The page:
The fourth of the Crypto Six, Colleen Rietmann, co-owner of Mighty Moose Mart in Keene, has had her charges dropped. Perhaps the feds did not want to be seen prosecuting a grandmother in front of a jury at the same time as they are trying to allege that Aria DiMezzo and I were victimizing elderly women caught in romance scams online.
After Aria and I refused to take the feds’ plea offer, since we’ve done nothing wrong, they followed through on their threat and brought a bunch of new charges against us in what is called a “superseding indictment”. If convicted of all the counts against me, I face up to 420 years in prison. All for “crimes” with no victim. Oh wait, the feds also filed something called an “Organizational Victim Statement”, and according to the attachment, they are claiming we have victimized… the banks! The list includes Bank of America, JP Morgan Chase, Wells Fargo, TD Bank, and many other big banks and credit unions.
NH’s Unmatched Bitcoin Community
Curiously, during one of the plea deal hearings this month, the prosecutors admitted that there were no damages to the “victims”, so they couldn’t ask for any restitution as part of the sentencing. How exactly then were these banks “victimized” by fraud if no money or property was lost? I guess we’ll find out when the case goes to trial this November. As Nobody put it, he has been convicted of “contempt of bank”. Apparently it’s felony charges with up to 30 years in prison for anyone who hurts the banks’ feelings in the “free” country of America.
While it’s no fun to be under highly restrictive bail conditions – I have an ankle monitor on for nearly a year now – at least now all the feds’ cards are finally laid on the table and now we can construct our defense.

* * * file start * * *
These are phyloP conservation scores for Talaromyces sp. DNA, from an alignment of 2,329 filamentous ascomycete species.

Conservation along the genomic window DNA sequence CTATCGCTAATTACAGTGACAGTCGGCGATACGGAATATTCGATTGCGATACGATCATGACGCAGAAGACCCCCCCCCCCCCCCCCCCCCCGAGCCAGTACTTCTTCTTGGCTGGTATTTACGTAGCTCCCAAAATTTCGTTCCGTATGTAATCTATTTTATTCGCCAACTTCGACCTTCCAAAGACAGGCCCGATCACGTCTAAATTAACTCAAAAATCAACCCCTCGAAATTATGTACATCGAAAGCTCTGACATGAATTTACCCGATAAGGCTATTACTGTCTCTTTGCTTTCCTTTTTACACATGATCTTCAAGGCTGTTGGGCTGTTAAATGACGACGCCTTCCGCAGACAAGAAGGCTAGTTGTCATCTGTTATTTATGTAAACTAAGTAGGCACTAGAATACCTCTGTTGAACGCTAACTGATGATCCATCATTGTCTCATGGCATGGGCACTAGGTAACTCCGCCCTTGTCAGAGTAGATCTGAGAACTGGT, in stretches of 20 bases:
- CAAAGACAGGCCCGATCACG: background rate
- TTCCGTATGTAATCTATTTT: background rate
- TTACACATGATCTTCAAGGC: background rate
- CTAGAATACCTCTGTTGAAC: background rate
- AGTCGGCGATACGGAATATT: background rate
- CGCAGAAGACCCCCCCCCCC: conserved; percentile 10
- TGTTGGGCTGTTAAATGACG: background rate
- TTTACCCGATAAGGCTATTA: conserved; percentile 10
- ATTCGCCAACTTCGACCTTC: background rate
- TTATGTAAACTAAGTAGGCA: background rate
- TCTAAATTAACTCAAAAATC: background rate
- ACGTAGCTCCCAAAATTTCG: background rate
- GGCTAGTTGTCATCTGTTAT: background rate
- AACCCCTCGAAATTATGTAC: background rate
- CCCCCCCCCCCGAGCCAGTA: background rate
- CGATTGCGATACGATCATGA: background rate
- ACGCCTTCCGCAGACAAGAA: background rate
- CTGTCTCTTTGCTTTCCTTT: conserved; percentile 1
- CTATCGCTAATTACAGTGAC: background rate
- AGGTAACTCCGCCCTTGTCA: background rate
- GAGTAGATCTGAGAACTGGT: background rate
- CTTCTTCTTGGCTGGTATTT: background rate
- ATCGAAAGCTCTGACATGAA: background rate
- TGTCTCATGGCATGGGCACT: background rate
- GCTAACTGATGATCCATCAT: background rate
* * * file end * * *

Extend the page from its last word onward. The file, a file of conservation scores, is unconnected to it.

The Crypto Six case is an attack on our freedoms. It is an attack against freedom of speech, freedom of religion, libertarian activists in New Hampshire, and against cryptocurrency like Bitcoin. While we are not the first to be accused of victimless “crimes” for spreading Bitcoin, nearly all of those so accused in the past have taken the plea deals, out of fear for what could happen. Aria and I are going to trial and so the feds will actually have to put on their case for the first time, in a desperate attempt to prop up the ever-inflating US Dollar and the banking cartel. Bitcoin is not a crime!
The “New Hampshire Nine” are a group of peaceful people who largely didn’t know each other that were . They were arrested on victimless “crime” charges like “disorderly conduct”. Here’s where a crazed bailiff threatened “Absolute Defiance” founder Footloose in the lobby with video cameras.
Today, the nine and a courtroom packed full of supporters were back at Concord’s district court for a short status conference. During the hearing, Footloose was charged with additional counts of “disorderly conduct”. Now, in addition to the disorderly charge that kicked off the NH9 arrests, where he was sitting quietly in the audience, they are charging him with ANOTHER disorderly for speaking loudly in protest while he was being arrested. Further, he’s being hit with a disorderly and “breach of bail” for in November.
Stay tuned to for more on this developing free speech case.
Here’s the video of today’s hearing:
Jay Noone speaks out as his family is being targeted by DCYF. He explains the situation and how you can help. Here’s a link to his givesendgo and crypto addresses appear at the end of the video.
At the end of December of 2021, Frank “Footloose” Staples was put on trial for “disorderly conduct” for allegedly speaking “too loudly” outside NH governor Chris Sununu’s house. The robed woman at Exeter District Court in Brentwood, NH found him guilty and scheduled a sentencing date, which was today.
Here’s the full video of the entire hearing, where Footloose goes off on the court goons, getting much louder than he did outside Sununu’s house. He also outright refused to pay the fine and demanded he be put in jail instead – the robed woman ignored it and left the court. Enjoy!